$time ./problem-21-openmp no of threads 16 result: 31626 real 0m0.140s Problem: You are given the following information, but you may prefer to do some research for yourself. • 1 Jan 1900 was a Monday. • Thirty days has September, April, June and November. All the rest have thirty-one, Saving February alone, Which has twenty-eight, rain or shine. And on leap years, twenty-nine. • A leap year occurs on any year evenly divisible by 4, but not on a century unless it is divisible by 400. How many Sundays fell on the first of the month during the twentieth century (1 Jan 1901 to 31 Dec 2000)? ### Approach There are several different ways to approach this. The easiest, I think, is to use the Gaussian formula for day of week. It is a purely mathematical formula that I have encoded in the following Python code. ### Python Solution import time from math import floor """ Gaussian algorithm to determine day of week """ def day_of_week(year, month, day): """ w = (d+floor(2.6*m-0.2)+y+floor(y/4)+floor(c/4)-2*c) mod 7 Y = year - 1 for January or February Y = year for other months d = day (1 to 31) m = shifted month (March = 1, February = 12) y = last two digits of Y c = first two digits of Y w = day of week (Sunday = 0, Saturday = 6) """ d = day m = (month - 3) % 12 + 1 if m &gt; 10: Y = year - 1 else: Y = year y = Y % 100 c = (Y - (Y % 100)) / 100 w = (d + floor(2.6 * m - 0.2) + y + floor(y/4) + floor(c/4) - 2*c) % 7 return int(w) """ Compute the number of months starting on a given day of the week in a century """ def months_start_range(day,year_start,year_end): total = 0 for year in range(year_start, year_end + 1): for month in range(1,13): if day_of_week(year, month, 1) == day: total += 1 return total start = time.time() total = months_start_range(0,1901,2000) elapsed = time.time() - start print("%s found in %s seconds") % (total,elapsed) This returns the correct result. 171 found in 0.0681998729706 seconds That will run faster if executed directed in Python. Remember, I’m using the Sage notebook environment to execute most Python here. I’m also writing Cython in the same environment. ### Cython Solution There is a nearly trivial rewriting to Cython of the above Python code. %cython import time from math import floor """ Gaussian algorithm to determine day of week """ cdef day_of_week(int year, int month, int day): """ w = (d+floor(2.6*m-0.2)+y+floor(y/4)+floor(c/4)-2*c) mod 7 Y = year - 1 for January or February Y = year for other months d = day (1 to 31) m = shifted month (March = 1, February = 12) y = last two digits of Y c = first two digits of Y w = day of week (Sunday = 0, Saturday = 6) """ cdef int d = day cdef int m = (month - 3) % 12 + 1 cdef int Y if m &gt; 10: Y = year - 1 else: Y = year y = Y % 100 cdef int c = (Y - (Y % 100)) / 100 cdef double w w = (d + floor(2.6 * m - 0.2) + y + floor(y/4) + floor(c/4) - 2*c) % 7 return int(w) """ Compute the number of months starting on a given day of the week in range of years """ cdef months_start_range(int day, int year_start,int year_end): cdef unsigned int total = 0 cdef int year, month for year in range(year_start, year_end + 1): for month in range(1,13): if day_of_week(year, month, 1) == day: total += 1 return total start = time.time() total = months_start_range(0,1901,2000) elapsed = time.time() - start print("%s found in %s seconds") % (total,elapsed) The code is a bit longer, but it executes much faster. 171 found in 0.00387215614319 seconds The Cython code runs roughly 18 times faster. ### C Solution The Cython code was used as a model to create more efficient C code. The only issue here is in maintaining the correct datatypes (not too hard, but compared to Cython it is a pain). #include <stdio.h> #include <stdlib.h> #include <math.h> int day_of_week(int year, int month, int day) { // Using the Gaussian algorithm int d = day; double m = (double) ((month - 3) % 12 + 1); int Y; if(m > 10) Y = year - 1; else Y = year; int y = Y % 100; int c = (Y - (Y % 100)) / 100; int w = ((d+(int)floor(2.6*m-0.2)+y+ y/4 + c/4 -2*c))%7; return w; } long months_start_range(int day, int year_start, int year_end) { unsigned long total = 0; int year, month; for(year = year_start; year < year_end; year++) { for(month = 1; month <= 12; month++) { if(day_of_week(year, month, 1)==day) total++; } } return total; } int main(int argc, char **argv) { int iter = 0; long total; while(iter < 100000) { total = months_start_range(0,1901,2000); iter++; } printf("Solution: %ld\n",total); return 0; } Notice that this executes the loop 100,000 times, as I’m trying to get a good idea of what the average runtime is. We compile with optimization and the [[[-lm]]] math option. We get the following result. gcc -O3 -o problem-19 problem-19.c -lm$ time ./problem-19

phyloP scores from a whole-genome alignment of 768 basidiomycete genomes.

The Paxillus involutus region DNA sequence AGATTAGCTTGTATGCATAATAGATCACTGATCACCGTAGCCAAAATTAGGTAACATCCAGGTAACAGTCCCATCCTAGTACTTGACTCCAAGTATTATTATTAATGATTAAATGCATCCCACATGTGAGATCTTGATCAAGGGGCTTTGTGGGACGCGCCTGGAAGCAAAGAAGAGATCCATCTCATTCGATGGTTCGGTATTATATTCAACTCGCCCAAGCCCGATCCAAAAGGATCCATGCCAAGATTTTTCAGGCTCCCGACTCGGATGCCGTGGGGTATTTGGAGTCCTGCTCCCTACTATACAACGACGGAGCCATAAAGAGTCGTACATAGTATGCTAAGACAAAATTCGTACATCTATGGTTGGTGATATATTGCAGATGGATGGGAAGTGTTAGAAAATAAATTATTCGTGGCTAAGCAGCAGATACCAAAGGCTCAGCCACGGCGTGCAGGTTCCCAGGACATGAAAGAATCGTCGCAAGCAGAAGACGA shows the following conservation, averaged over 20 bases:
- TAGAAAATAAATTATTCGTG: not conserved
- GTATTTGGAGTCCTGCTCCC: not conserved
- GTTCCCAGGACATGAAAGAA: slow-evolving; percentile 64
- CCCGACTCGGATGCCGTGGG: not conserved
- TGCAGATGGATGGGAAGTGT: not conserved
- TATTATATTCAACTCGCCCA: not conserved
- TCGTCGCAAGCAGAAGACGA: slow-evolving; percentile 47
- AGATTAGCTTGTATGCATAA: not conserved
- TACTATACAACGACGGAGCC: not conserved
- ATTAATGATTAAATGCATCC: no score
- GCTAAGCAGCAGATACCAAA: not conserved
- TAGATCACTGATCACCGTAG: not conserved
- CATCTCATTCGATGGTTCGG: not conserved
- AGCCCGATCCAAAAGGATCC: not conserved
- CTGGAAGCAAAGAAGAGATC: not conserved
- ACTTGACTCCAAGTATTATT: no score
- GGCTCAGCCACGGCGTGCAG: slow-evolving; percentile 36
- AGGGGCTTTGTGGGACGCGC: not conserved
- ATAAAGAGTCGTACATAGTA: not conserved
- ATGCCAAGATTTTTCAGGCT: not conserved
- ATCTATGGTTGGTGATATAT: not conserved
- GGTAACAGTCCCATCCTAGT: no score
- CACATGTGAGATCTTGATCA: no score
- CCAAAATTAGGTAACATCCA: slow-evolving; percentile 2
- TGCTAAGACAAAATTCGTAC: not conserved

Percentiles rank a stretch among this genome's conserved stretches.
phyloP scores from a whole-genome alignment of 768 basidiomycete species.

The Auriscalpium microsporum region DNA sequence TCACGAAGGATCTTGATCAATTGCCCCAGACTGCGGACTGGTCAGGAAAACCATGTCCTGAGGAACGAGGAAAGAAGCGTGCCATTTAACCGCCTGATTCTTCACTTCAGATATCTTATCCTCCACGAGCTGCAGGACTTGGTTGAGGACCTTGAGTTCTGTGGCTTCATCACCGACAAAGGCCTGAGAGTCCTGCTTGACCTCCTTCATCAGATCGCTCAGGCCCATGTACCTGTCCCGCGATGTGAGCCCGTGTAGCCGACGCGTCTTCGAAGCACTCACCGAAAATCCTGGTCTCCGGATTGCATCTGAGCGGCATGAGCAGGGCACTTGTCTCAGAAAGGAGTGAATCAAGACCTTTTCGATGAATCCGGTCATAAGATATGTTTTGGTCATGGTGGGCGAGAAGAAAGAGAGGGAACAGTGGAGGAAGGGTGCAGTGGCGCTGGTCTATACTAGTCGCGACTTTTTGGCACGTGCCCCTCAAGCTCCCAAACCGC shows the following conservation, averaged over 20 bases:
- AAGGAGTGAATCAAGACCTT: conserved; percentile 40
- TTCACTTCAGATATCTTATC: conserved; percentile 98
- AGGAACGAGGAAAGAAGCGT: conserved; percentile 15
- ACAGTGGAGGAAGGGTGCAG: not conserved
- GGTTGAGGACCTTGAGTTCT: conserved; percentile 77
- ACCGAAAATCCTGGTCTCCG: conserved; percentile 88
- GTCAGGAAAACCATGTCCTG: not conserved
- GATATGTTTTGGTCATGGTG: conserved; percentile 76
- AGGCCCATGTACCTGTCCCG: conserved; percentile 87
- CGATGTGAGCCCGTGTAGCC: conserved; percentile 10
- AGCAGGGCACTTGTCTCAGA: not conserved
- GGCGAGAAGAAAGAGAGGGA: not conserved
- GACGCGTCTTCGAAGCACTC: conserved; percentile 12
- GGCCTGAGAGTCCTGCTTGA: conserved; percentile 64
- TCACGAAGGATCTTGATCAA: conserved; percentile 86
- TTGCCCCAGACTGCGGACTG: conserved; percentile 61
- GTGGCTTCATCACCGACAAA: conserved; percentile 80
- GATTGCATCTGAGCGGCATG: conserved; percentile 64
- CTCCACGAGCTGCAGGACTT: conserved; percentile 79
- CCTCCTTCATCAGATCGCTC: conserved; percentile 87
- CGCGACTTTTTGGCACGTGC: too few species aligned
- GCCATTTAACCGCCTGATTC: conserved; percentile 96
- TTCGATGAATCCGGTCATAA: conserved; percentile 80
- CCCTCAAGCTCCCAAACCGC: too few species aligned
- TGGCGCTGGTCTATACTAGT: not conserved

Solution: 171